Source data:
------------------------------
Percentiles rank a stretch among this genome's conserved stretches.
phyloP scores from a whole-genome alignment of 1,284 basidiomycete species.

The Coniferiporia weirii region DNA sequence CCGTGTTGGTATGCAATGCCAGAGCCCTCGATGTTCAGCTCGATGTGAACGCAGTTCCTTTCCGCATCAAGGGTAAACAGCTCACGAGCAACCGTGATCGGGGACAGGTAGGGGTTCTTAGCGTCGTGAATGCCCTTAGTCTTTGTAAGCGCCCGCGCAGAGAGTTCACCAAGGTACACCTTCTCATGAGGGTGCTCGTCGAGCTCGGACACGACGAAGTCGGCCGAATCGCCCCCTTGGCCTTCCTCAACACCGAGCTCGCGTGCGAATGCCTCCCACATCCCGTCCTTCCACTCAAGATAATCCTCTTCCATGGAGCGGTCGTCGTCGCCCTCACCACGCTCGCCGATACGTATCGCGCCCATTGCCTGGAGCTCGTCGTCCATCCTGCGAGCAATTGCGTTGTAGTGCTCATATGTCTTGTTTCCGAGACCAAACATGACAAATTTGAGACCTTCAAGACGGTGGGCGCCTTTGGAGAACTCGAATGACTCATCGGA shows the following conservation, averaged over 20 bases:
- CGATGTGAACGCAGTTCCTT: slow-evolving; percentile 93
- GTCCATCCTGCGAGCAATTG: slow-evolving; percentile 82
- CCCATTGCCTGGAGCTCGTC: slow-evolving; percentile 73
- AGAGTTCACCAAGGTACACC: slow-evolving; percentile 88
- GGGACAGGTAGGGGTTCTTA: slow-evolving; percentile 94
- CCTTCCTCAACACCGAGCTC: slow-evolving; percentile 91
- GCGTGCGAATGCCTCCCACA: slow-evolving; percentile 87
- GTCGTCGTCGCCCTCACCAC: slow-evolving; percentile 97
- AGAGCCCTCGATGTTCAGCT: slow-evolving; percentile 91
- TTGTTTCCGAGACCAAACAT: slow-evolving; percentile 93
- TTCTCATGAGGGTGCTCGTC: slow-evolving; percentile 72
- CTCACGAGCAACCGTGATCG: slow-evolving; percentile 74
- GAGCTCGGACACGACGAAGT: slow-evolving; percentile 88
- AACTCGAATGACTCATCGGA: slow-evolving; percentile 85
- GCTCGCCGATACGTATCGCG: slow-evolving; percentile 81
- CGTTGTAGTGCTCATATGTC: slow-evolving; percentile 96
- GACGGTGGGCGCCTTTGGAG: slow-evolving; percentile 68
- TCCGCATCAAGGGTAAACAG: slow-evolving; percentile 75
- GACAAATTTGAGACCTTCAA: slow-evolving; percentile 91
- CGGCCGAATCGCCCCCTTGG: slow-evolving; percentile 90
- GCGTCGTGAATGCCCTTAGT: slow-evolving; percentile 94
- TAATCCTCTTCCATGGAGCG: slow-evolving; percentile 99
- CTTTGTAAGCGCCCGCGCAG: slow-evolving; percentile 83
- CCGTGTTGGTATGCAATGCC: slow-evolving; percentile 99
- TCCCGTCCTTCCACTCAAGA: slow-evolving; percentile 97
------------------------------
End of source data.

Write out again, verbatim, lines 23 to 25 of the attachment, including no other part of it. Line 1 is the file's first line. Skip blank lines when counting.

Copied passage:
- CGGCCGAATCGCCCCCTTGG: slow-evolving; percentile 90
- GCGTCGTGAATGCCCTTAGT: slow-evolving; percentile 94
- TAATCCTCTTCCATGGAGCG: slow-evolving; percentile 99